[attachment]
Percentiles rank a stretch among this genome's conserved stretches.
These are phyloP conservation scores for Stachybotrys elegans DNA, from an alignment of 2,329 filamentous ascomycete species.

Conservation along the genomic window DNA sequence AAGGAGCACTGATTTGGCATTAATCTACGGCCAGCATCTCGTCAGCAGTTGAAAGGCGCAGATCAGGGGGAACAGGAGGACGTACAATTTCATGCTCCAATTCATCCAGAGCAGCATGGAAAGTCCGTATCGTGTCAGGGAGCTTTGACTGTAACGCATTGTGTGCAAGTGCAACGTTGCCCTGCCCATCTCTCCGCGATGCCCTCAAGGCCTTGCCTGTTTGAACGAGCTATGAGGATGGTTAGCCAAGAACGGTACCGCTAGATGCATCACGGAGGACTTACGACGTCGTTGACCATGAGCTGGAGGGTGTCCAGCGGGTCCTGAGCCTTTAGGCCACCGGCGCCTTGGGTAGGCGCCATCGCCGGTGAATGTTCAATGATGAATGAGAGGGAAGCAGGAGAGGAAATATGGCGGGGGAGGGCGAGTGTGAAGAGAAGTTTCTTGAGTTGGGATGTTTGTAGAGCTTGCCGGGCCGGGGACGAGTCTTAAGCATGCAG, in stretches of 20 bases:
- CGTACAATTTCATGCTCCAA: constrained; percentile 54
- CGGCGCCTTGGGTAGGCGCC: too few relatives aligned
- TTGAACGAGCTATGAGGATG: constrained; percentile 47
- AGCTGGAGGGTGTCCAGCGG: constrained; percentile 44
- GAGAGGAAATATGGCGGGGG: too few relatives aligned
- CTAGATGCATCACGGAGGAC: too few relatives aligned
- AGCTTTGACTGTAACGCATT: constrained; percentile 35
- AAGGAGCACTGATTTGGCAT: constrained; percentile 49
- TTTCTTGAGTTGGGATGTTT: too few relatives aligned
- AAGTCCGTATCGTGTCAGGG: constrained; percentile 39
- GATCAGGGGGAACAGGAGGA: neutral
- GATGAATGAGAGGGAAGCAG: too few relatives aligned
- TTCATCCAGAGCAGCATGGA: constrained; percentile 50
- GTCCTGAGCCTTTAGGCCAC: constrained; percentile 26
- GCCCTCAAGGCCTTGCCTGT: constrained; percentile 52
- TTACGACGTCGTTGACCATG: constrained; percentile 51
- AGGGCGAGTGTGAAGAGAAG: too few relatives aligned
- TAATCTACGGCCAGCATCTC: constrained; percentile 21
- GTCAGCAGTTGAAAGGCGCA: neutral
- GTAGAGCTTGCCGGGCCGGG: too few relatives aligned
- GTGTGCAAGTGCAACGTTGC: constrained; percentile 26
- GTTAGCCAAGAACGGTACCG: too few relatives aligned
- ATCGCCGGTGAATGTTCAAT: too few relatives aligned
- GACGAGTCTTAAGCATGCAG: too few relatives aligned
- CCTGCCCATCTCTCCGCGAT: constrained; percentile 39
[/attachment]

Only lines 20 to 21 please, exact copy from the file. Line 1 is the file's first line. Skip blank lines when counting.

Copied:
- AGGGCGAGTGTGAAGAGAAG: too few relatives aligned
- TAATCTACGGCCAGCATCTC: constrained; percentile 21